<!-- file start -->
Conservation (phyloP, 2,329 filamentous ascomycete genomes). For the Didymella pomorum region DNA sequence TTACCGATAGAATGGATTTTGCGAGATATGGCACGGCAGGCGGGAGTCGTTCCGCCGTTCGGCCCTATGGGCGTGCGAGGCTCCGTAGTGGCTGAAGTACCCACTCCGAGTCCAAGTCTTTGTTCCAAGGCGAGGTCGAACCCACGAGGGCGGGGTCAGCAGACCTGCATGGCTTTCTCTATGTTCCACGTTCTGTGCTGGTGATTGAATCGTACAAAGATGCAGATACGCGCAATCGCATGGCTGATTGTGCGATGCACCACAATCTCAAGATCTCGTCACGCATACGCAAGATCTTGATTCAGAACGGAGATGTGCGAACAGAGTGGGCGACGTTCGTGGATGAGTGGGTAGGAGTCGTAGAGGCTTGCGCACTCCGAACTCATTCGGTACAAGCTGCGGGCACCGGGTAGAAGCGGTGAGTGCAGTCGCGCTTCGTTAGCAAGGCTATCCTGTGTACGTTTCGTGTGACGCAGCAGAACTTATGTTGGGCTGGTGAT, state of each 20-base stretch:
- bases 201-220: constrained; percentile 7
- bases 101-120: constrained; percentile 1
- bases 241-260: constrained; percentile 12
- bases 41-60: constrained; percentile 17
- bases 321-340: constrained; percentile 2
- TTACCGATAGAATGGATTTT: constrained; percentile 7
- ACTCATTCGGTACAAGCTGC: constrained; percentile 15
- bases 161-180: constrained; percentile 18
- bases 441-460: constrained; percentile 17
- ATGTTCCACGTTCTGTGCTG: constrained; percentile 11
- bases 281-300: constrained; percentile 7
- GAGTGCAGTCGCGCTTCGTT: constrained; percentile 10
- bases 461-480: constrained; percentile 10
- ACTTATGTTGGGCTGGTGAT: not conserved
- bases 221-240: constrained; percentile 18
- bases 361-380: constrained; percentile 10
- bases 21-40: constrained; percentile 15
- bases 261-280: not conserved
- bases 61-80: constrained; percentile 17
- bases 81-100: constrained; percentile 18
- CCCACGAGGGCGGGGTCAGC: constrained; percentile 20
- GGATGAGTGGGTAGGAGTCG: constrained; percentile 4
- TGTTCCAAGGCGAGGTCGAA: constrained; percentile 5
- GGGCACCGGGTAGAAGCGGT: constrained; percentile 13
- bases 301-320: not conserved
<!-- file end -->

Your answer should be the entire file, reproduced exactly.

Conservation (phyloP, 2,329 filamentous ascomycete genomes). For the Didymella pomorum region DNA sequence TTACCGATAGAATGGATTTTGCGAGATATGGCACGGCAGGCGGGAGTCGTTCCGCCGTTCGGCCCTATGGGCGTGCGAGGCTCCGTAGTGGCTGAAGTACCCACTCCGAGTCCAAGTCTTTGTTCCAAGGCGAGGTCGAACCCACGAGGGCGGGGTCAGCAGACCTGCATGGCTTTCTCTATGTTCCACGTTCTGTGCTGGTGATTGAATCGTACAAAGATGCAGATACGCGCAATCGCATGGCTGATTGTGCGATGCACCACAATCTCAAGATCTCGTCACGCATACGCAAGATCTTGATTCAGAACGGAGATGTGCGAACAGAGTGGGCGACGTTCGTGGATGAGTGGGTAGGAGTCGTAGAGGCTTGCGCACTCCGAACTCATTCGGTACAAGCTGCGGGCACCGGGTAGAAGCGGTGAGTGCAGTCGCGCTTCGTTAGCAAGGCTATCCTGTGTACGTTTCGTGTGACGCAGCAGAACTTATGTTGGGCTGGTGAT, state of each 20-base stretch:
- bases 201-220: constrained; percentile 7
- bases 101-120: constrained; percentile 1
- bases 241-260: constrained; percentile 12
- bases 41-60: constrained; percentile 17
- bases 321-340: constrained; percentile 2
- TTACCGATAGAATGGATTTT: constrained; percentile 7
- ACTCATTCGGTACAAGCTGC: constrained; percentile 15
- bases 161-180: constrained; percentile 18
- bases 441-460: constrained; percentile 17
- ATGTTCCACGTTCTGTGCTG: constrained; percentile 11
- bases 281-300: constrained; percentile 7
- GAGTGCAGTCGCGCTTCGTT: constrained; percentile 10
- bases 461-480: constrained; percentile 10
- ACTTATGTTGGGCTGGTGAT: not conserved
- bases 221-240: constrained; percentile 18
- bases 361-380: constrained; percentile 10
- bases 21-40: constrained; percentile 15
- bases 261-280: not conserved
- bases 61-80: constrained; percentile 17
- bases 81-100: constrained; percentile 18
- CCCACGAGGGCGGGGTCAGC: constrained; percentile 20
- GGATGAGTGGGTAGGAGTCG: constrained; percentile 4
- TGTTCCAAGGCGAGGTCGAA: constrained; percentile 5
- GGGCACCGGGTAGAAGCGGT: constrained; percentile 13
- bases 301-320: not conserved